“Hadestown,” winner of the 2019 Tony Award for Best New Musical. (Photo: Matthew Murphy)
We’ve all felt the loss of live theater in 2020. And while grassroots efforts continue to be made by theaters big and small, coronavirus’s impact has been nothing short of devastating. While we look forward to a brighter 2021, a recently released report from Theater Communications Group highlights just how impactful the theater industry is to our economy.
“For over 45 years, TCG has provided in-depth longitudinal research on the state of the field, from attendance numbers to expenses to working capital,” said Teresa Eyring, executive director, TCG. “Theatre Facts 2019 provides a critical perspective on the fiscal state of our theatre ecology before COVID-19, and the largest protest for racial justice in our country’s history transformed our field. As a vital historical record, Theatre Facts 2019 documents the financial successes and challenges theatres faced, helping us collectively imagine new ways of supporting theatres and theatremakers going forward.”
Nonprofit theatres contributed nearly $2.8 billion to the U.S. economy and attracted 38 million attendees, according to the report. Based on the annual TCG Fiscal Survey, Theatre Facts is the only in-depth report that examines the attendance, performance, and overall fiscal state of the U.S. professional not-for-profit theatre field. Theatre Facts 2019 represents the 40th and final edition of the research report in this format. Going forward, TCG will work with partners like SMU DataArts to reassess what research efforts are most needed as the theatre field recovers and returns from the COVID-19 pandemic.
TheatreWorks was awarded the 2019 Regional Theatre Tony Award.
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“This report is a celebration of the enduring importance and resiliency of the American theatre field and those who create and support it,” said Zannie Giraud Voss, director, SMU DataArts. “Ultimately, the communal nature of arts participation will be a strength to communities hungry to come together again and affirm existential meaning after prolonged isolation, trauma, and polarization.”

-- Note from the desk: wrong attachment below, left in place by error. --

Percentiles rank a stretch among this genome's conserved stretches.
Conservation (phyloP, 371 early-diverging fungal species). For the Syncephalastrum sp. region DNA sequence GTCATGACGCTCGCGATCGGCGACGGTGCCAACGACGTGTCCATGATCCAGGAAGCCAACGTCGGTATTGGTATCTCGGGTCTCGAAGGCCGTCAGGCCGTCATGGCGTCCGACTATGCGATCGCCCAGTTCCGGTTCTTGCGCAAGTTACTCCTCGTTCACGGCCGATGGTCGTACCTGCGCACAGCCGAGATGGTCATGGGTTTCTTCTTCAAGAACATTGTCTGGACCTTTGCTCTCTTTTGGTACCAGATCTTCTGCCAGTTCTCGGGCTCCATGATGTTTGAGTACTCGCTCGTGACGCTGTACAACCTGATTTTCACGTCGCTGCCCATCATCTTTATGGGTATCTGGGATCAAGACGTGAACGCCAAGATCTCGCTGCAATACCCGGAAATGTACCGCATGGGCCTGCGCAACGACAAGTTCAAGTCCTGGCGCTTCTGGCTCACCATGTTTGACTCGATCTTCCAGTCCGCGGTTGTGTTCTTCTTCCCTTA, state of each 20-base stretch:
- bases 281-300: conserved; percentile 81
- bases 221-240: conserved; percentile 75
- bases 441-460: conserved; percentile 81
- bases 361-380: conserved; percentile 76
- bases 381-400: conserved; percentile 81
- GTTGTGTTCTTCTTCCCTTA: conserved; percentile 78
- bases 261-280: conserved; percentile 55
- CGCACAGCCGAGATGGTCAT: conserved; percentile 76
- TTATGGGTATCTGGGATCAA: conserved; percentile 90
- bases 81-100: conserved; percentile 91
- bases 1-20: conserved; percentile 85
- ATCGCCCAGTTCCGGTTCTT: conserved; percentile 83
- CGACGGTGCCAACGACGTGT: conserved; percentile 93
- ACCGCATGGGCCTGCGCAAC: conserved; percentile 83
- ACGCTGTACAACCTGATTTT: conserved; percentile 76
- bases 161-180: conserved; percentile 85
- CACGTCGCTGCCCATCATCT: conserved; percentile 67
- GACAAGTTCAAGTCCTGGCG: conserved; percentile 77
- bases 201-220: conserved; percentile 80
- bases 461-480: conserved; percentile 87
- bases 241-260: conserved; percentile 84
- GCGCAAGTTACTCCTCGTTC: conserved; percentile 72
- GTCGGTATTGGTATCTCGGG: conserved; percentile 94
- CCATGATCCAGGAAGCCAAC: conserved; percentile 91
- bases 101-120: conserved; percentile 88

Key findings include:
- While both earned and contributed income growth surpassed inflation, the chief driver of total income growth was earned income. The 5-year growth rates were 17.2% for earned income, 1.1% for contributed income, and 9.1% for expenses.
- Total ticket income grew by 10%, with subscription and single ticket income representing the primary sources of earned income annually. Average single ticket income was 13.6% higher in 2019 than in 2015, while subscription income was 5.2% higher. The average number of subscribers was highest in 2015, falling 4.1% by 2019.
- Growth outpaced inflation for nearly every category of contributed income. Individuals were by far the greatest source of contributed income each year. Average combined contributions from trustees and other individuals increased by 17.4%. There were also increases in the average number of other individual donors per theatre over time and in the average amount per gift.
- Capital campaigns have increased theatres’ long-term investments and fixed assets. However, the success of those campaigns has not translated into sufficient levels of readily available funds to meet daily needs. Negative working capital, experienced by roughly 55% of theatres every year, indicates that a theatre is borrowing funds internally or externally to meet its daily operating needs. Forty-three percent of the Trend Theatres had negative working capital in every year. This suggests that many theatres encounter serious cash flow crunches and may face serious financial trouble.